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I am trying to build a BLDC motor controller using field oriented control. The motor I am going to use is equipped with hall sensors as well as with an incremental encoder that has 512 steps. I have implemented a SVPWM and the Clarke and Park transformations. However I encounter one problem. For correct commutation, the field oriented control needs to know the rotor position. However, at startup, the encoder does not give a correct position, because it is just an incremental encoder. On the other hand, if I use the hall sensors for startup, the rotor angle may be wrong up to 30 degrees, so I wonder what possibilities there are to properly align the encoder counts with the actual rotor position. One approach could be to force one voltage vector, wait until the motor has moved to that position and then initialise the encoder counter to that position. But this has the disadvantage that the motor needs to move shortly for the initialisation.

What are better options to initialise the encoder?

Further, the encoder gives the mechanical position. I assume, for the field oriented control, the electrical position is required, so I need to know the electrical position. How should I convert the encoder posotion (mechanical! 0 to 511 counts for 360°) to the electrical angle? just multiply with the number of poles? don't I lose some resolution of the encoder by doing that?

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  • \$\begingroup\$ "But this has the disadvantage that the motor needs to move shortly for the initialisation." - if that is a problem then you need a better encoder. But why is it a problem? \$\endgroup\$ Sep 19, 2021 at 2:44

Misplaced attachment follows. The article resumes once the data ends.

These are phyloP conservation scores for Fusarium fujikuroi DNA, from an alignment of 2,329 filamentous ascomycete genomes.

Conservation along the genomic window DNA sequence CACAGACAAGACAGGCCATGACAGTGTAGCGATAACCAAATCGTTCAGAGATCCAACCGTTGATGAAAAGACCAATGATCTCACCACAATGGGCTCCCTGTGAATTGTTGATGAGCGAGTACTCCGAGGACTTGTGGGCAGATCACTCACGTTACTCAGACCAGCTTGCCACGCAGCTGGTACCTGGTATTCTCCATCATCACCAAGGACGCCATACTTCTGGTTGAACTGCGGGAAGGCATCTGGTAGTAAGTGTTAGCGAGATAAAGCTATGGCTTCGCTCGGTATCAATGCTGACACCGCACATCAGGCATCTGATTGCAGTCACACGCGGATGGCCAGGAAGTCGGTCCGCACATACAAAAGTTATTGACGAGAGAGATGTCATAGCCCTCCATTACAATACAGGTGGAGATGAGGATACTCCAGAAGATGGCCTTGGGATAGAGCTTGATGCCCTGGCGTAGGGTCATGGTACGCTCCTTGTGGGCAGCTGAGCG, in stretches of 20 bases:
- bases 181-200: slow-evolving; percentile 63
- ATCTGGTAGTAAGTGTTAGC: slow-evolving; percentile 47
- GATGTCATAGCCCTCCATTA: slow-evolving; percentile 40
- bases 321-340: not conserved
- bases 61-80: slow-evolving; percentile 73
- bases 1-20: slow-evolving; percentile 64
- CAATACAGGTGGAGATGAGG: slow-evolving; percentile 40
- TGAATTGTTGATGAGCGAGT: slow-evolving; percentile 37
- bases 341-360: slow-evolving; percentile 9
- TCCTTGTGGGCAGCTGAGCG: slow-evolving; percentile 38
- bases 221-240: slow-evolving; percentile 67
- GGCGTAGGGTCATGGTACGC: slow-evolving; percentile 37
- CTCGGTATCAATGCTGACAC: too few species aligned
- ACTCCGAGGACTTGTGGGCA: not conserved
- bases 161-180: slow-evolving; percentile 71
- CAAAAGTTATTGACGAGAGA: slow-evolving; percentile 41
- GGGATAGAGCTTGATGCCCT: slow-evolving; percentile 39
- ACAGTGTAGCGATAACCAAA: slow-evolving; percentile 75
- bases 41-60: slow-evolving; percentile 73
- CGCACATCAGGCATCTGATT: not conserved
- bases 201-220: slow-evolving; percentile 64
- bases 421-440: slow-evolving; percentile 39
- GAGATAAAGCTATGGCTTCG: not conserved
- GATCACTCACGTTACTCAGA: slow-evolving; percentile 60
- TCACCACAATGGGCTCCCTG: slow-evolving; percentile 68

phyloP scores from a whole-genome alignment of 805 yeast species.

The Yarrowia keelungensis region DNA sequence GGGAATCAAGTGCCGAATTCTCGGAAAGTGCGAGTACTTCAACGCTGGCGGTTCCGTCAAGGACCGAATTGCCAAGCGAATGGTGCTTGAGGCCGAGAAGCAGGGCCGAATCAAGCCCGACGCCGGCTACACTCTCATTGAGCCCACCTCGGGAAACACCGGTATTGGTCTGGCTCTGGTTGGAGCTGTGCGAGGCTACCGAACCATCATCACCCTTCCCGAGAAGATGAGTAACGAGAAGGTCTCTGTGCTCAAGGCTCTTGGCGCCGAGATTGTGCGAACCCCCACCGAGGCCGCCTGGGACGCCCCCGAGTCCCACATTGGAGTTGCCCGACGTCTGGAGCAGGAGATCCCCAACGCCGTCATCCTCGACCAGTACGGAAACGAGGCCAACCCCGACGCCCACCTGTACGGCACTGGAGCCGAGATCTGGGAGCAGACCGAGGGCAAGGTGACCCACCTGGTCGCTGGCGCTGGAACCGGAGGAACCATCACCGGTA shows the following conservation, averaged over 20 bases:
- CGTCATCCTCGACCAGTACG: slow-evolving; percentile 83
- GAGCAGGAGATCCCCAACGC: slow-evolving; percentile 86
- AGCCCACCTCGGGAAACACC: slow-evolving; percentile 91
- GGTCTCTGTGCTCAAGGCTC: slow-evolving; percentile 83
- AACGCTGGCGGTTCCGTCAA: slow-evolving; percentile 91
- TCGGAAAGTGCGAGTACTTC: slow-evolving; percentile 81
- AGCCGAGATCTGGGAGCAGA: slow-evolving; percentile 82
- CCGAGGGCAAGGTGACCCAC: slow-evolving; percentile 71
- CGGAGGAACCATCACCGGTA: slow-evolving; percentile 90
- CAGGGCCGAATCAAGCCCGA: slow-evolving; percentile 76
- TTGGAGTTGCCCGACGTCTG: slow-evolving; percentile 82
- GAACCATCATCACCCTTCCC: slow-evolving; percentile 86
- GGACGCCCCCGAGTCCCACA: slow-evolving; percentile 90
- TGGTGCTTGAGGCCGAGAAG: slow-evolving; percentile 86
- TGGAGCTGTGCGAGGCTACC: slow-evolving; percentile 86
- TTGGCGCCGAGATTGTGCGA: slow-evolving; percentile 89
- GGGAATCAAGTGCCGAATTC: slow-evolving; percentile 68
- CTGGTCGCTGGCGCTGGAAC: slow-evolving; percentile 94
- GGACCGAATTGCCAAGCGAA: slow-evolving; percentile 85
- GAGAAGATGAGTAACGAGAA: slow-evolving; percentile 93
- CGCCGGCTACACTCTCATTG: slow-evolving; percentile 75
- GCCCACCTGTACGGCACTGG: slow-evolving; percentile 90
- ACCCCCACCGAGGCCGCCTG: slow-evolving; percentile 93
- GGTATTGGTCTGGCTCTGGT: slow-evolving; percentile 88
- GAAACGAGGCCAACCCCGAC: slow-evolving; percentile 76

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Motor controllers implement typically a "commutation phase" upon power-up. That is - blindly applying gradual and small coil current and establishing the angle. You may do it by moving between two electrical vector angles - applying gradually rising current to coil "A" while you observe the encoder moving (until you reach the steady position or your conservative current limit) and repeating for an adjacent coil "B". That way you can split the difference caused by mechanical friction. Then you establish your base angle and reset your incremental encoder coordinates accordingly.

The caveat here is that this may be done only when the system can tolerate some (small but random) move at the power up when you are aligning your phase.

There are many more sophisticated implementations but this seems to be the common principle.

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  • \$\begingroup\$ thanks, this method is simple and does work. However it seems unsuitable to me if an initial rotor movement is not possible or not allowed. So what other methods are there that are possible to implement? I will be using a STM32 microcontroller, so no really sophisticated, fancy, ultra-high speed DSP performance is available. \$\endgroup\$
    – T. Pluess
    Sep 19, 2021 at 15:33

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